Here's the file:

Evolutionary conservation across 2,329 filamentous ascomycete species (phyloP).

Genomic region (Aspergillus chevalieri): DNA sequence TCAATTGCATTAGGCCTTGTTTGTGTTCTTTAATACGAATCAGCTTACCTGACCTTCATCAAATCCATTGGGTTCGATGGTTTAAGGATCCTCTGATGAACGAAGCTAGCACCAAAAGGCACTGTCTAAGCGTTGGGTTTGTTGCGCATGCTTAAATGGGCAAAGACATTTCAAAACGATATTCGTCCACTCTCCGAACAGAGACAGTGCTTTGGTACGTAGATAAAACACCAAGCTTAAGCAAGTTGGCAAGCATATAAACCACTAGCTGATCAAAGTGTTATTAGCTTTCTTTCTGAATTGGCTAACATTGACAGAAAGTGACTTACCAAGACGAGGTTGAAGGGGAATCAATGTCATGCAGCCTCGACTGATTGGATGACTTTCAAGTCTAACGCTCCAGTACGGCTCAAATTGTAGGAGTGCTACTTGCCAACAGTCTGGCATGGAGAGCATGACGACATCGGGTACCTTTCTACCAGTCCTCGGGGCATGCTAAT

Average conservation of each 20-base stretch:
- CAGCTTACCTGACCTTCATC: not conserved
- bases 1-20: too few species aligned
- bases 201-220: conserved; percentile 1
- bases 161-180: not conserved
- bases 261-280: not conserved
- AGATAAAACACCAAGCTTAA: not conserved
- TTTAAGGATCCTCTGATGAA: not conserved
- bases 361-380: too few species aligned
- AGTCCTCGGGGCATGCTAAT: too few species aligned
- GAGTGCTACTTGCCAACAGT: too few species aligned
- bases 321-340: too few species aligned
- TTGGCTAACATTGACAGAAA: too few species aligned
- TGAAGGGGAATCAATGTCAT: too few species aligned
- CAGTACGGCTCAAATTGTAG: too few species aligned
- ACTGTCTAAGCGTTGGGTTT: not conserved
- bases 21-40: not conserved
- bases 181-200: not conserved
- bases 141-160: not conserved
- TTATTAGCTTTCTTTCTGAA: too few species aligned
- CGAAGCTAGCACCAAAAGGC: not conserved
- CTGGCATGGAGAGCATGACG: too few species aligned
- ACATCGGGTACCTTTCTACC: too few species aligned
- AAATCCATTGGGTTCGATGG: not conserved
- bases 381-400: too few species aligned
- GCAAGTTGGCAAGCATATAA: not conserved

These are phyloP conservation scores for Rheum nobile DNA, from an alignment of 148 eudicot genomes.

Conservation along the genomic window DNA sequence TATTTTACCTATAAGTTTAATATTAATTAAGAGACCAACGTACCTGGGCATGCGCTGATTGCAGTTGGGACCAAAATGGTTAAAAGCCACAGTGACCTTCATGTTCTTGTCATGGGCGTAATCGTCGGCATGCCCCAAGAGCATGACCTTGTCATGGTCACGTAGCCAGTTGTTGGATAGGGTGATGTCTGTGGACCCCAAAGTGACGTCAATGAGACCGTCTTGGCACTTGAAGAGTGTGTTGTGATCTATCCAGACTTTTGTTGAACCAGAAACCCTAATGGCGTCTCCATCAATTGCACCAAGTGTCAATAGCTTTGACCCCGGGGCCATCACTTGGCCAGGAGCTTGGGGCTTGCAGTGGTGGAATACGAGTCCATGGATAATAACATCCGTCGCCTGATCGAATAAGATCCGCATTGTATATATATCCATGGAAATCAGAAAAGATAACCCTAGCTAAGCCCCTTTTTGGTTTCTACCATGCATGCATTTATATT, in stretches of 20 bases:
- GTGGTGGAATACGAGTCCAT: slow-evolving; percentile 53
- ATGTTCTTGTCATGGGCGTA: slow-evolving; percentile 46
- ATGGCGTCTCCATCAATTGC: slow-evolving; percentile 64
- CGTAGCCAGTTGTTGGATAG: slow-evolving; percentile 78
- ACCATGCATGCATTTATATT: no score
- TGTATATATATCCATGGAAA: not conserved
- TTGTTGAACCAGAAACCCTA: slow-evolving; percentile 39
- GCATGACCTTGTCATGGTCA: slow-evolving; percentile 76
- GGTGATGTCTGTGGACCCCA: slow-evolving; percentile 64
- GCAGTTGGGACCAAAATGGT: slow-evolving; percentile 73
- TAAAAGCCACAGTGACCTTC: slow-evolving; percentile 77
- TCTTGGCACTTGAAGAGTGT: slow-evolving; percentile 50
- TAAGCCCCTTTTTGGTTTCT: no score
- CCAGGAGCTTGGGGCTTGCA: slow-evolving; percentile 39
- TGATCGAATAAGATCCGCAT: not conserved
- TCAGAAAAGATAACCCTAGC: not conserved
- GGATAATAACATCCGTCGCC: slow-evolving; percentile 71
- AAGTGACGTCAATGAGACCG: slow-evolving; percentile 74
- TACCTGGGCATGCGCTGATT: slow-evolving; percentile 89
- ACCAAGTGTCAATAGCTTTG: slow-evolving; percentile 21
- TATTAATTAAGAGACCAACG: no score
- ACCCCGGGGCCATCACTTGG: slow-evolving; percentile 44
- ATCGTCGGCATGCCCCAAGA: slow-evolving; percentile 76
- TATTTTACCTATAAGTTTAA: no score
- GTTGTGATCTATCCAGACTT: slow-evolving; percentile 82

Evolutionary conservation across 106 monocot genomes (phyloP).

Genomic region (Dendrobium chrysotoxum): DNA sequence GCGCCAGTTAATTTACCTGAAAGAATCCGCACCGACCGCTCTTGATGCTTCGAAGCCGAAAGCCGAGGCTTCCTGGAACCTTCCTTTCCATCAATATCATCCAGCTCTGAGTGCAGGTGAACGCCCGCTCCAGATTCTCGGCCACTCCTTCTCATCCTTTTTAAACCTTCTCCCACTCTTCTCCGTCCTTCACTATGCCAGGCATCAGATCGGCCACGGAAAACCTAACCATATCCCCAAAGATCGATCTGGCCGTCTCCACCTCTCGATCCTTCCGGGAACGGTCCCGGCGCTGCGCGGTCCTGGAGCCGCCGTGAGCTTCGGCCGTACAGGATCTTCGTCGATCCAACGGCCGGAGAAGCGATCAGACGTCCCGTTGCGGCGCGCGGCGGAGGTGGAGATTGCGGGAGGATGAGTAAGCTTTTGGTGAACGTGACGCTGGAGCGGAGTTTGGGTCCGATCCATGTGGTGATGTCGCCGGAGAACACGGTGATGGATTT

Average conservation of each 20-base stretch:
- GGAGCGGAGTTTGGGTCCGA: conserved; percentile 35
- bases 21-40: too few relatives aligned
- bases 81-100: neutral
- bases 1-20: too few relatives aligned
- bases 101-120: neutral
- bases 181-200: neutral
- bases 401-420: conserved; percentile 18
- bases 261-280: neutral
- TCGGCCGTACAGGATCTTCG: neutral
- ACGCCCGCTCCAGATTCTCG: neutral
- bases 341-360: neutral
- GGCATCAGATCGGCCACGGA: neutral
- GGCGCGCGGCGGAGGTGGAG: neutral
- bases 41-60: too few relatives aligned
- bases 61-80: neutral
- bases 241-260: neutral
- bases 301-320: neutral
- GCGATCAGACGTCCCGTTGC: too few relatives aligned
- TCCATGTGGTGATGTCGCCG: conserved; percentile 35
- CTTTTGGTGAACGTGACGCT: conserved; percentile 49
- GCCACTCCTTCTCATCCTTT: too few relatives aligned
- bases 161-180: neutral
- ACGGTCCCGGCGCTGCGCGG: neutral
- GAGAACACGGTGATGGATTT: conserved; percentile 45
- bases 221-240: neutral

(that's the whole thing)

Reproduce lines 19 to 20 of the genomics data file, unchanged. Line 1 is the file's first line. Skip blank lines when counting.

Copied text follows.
- bases 21-40: not conserved
- bases 181-200: not conserved